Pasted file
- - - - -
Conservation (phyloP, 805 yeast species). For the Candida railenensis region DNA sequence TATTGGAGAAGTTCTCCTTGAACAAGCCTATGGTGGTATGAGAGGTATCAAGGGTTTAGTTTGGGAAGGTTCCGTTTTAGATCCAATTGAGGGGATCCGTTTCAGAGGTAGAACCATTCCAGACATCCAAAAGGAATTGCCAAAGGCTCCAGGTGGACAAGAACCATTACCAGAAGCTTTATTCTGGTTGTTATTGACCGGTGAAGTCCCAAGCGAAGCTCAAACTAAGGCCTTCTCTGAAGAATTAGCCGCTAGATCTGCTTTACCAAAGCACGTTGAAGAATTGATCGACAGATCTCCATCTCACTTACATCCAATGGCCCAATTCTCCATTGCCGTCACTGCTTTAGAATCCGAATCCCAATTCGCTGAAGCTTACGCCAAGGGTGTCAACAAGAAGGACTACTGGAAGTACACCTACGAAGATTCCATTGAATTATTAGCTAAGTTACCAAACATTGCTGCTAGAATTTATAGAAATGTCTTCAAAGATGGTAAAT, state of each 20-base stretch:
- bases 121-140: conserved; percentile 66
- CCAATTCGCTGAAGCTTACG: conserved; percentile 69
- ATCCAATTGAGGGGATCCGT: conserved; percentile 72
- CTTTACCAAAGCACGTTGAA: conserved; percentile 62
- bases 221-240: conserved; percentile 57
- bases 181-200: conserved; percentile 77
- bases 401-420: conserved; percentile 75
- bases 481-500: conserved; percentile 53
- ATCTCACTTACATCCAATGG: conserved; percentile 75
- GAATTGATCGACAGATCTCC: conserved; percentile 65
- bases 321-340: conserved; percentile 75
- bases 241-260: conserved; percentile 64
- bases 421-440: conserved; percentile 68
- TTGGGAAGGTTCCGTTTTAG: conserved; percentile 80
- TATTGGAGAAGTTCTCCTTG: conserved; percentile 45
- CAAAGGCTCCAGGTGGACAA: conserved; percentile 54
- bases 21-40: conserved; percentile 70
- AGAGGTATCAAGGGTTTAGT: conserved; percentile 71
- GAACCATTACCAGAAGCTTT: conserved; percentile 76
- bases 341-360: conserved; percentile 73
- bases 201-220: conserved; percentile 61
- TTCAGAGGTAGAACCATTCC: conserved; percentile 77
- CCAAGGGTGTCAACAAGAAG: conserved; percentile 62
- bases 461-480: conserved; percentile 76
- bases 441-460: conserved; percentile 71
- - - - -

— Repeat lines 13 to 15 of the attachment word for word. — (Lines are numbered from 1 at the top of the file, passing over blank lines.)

- bases 241-260: conserved; percentile 64
- bases 421-440: conserved; percentile 68
- TTGGGAAGGTTCCGTTTTAG: conserved; percentile 80